Currently, Crocs are sold in 27,000 stores in 80 countries and counting.
Croslite is a lightweight, water-proof resin material which softened with body heat.
This forms a shoe to the shape of the foot, making it very comfortable.
A Canadian company saw the possibilities for spas, and developed a clog which also had
holes for air and drainage.
Scott Seamans and Duke Hanson came across the footwear during a sailing trip from Islas Mujeres, Mexico, to Florida in 2002.
They started a company selling the clogs with a friend, sandwich chain executive George Boedecker. For financing, they borrowed £2.6million ($5.2million) to buy the Canadian firm behind the original design. Seamans added a strap across the heel to make it perfect for boating.
They called their version “Crocs”, since the clogs would look as good out of the water as in it. There initially market was spa and boating people. Once they went mainstream, they encountered fierce criticisms from the fashion industry. To put it bluntly – both the American and British fashion industry hated the Crocs with a passion. Customer disagreed – they made Crocs their favorite summer footwear. Kids, seniors and everyone in between snapped up the colorful clog-like sandals like candy - including Hollywood celebrities and Prince William’s on/off girlfriend Kate Middleton and her friends.
The company fares well as a result – they floated on the US NASDAQ exchange in February 2005. Crocs' CROX stock has climbed since to over 300%.
Recently, there was a backlash. Parents complained that their kids wearing Crocs on escalators could be hurt. The potential danger was highlighted on the CBS Early Show with CBS Correspondent Susan Koeppen. According to media reports, a child in Arkansas had to have a partial amputation after his shoe got caught last year. In Virginia, a mother managed to yank her little one free with only a deep cut. However, it is important to keep in mind that escalator accidents can happen with any shoe. According to the Consumer Product Safety Commission there were more than 10,000 injuries last year – 20 percent of which happened on the side or near the top or bottom of the escalator.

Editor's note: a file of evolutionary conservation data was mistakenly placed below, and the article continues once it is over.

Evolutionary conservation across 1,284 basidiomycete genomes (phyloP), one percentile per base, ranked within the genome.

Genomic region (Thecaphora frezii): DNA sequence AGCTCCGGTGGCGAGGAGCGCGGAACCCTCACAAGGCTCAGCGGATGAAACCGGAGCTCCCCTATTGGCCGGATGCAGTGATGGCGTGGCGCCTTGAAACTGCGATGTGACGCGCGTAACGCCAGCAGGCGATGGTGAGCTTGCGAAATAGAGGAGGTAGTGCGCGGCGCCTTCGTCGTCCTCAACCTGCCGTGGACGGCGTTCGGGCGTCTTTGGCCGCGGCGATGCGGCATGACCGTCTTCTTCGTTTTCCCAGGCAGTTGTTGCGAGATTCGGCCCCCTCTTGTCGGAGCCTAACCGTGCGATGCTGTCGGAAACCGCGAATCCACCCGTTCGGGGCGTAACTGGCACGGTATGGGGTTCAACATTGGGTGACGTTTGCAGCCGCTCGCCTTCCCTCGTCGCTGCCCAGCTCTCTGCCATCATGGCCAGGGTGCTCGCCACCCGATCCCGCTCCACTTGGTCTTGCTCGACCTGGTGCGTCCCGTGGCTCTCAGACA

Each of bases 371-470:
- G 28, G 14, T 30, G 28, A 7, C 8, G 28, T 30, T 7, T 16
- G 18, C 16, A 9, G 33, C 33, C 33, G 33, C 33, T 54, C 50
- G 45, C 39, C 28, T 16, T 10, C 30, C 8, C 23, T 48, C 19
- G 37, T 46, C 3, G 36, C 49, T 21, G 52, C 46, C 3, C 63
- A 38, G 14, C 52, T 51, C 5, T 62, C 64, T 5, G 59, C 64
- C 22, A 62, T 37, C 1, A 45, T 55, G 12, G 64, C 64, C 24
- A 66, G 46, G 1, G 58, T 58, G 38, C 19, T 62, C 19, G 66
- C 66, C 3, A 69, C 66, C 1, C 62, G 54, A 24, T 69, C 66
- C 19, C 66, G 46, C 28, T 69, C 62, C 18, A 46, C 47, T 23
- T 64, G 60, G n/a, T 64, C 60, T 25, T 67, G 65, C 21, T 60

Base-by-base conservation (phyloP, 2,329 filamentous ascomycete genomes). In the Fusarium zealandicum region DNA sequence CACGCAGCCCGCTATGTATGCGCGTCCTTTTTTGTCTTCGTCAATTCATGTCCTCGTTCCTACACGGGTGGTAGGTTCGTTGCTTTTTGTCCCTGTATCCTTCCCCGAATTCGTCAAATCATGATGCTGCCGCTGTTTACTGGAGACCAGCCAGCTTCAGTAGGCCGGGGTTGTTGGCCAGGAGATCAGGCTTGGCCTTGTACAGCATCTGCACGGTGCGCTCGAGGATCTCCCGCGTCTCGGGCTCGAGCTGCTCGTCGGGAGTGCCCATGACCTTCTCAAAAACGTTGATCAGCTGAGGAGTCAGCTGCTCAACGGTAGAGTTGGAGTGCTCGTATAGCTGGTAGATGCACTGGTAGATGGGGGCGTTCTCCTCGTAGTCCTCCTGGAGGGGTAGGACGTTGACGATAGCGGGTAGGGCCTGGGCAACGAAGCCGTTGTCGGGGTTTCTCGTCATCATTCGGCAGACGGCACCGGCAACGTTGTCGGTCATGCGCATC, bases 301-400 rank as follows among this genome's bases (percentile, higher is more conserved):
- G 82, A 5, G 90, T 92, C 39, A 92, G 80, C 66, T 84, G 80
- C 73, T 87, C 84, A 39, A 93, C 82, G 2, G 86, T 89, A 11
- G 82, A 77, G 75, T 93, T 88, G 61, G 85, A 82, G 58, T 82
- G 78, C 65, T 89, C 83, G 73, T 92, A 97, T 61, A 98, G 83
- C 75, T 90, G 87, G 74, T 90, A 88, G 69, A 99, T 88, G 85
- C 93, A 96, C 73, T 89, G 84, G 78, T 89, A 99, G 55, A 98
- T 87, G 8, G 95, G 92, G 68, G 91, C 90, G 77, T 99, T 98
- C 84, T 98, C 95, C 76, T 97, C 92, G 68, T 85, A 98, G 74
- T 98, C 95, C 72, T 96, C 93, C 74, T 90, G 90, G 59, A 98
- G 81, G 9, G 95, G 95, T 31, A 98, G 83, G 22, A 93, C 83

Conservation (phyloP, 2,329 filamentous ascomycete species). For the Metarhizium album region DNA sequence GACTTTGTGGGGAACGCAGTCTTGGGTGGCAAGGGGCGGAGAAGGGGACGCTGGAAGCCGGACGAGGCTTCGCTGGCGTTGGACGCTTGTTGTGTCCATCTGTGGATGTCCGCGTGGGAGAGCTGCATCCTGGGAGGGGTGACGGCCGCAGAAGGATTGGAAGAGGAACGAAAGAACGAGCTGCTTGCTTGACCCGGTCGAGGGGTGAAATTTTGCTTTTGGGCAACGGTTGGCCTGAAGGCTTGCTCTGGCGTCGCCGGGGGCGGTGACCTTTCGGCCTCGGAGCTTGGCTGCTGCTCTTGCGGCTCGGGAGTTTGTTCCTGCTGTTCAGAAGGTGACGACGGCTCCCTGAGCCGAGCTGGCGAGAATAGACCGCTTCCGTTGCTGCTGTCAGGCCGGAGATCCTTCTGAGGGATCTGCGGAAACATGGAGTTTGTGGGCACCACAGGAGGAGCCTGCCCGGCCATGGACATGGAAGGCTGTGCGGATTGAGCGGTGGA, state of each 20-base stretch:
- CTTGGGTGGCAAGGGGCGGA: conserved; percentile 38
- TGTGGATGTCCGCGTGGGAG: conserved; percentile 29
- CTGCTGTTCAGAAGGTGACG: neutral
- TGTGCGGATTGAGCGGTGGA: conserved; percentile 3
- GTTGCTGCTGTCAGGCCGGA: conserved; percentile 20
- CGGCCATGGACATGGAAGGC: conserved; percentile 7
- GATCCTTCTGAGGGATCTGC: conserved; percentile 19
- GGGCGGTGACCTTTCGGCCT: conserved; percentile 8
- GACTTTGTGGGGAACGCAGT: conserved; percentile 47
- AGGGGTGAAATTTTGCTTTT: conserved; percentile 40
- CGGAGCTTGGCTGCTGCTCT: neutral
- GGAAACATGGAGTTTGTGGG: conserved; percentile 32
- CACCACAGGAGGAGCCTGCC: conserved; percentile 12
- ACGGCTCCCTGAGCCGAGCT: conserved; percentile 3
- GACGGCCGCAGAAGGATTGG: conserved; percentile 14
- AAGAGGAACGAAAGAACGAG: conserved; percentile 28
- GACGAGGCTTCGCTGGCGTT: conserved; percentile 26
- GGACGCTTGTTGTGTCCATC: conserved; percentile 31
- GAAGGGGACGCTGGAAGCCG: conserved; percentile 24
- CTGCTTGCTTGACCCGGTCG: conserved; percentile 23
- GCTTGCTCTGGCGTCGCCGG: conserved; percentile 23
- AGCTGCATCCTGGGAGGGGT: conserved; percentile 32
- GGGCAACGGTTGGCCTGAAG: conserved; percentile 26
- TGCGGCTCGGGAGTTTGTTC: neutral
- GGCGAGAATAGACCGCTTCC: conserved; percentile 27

The negative media coverage didn’t affect Crocs’ popularity.
Crocs decided to branch out and launch an Autumn/Winter collection, consisting of closed-toe and leather-trimmed styles and a strapless clog lined with microfiber.
It also keeps of closing licensing deals, including deals with Major League Baseball, DC Comics and Marvel Comics.
So what is the secret of Crocs’ marketing success?
Marshal Cohen, chief industry analyst at NPD Group, gives a great inside.
He labels their appeal as the “bulldog effect” – they are so ugly that they are cute, not unlike Uggs.
Other success factors are:
- They are comfortable.
- They are marketed through word-of-mouth marketing.
- They are affordable.
- They are widening the assortment to boots, flip-flops and fashion shoes.
- They are turning into a lifestyle brand.
Will Crocs have a long life? Only if they stay hot and captivate the market – not an easy thing to do!
Just in case you wonder – do I own Crocs? No, never in my life! I wholeheartedly agree with Amanda Platell in her hilarious article in the Daily Mail.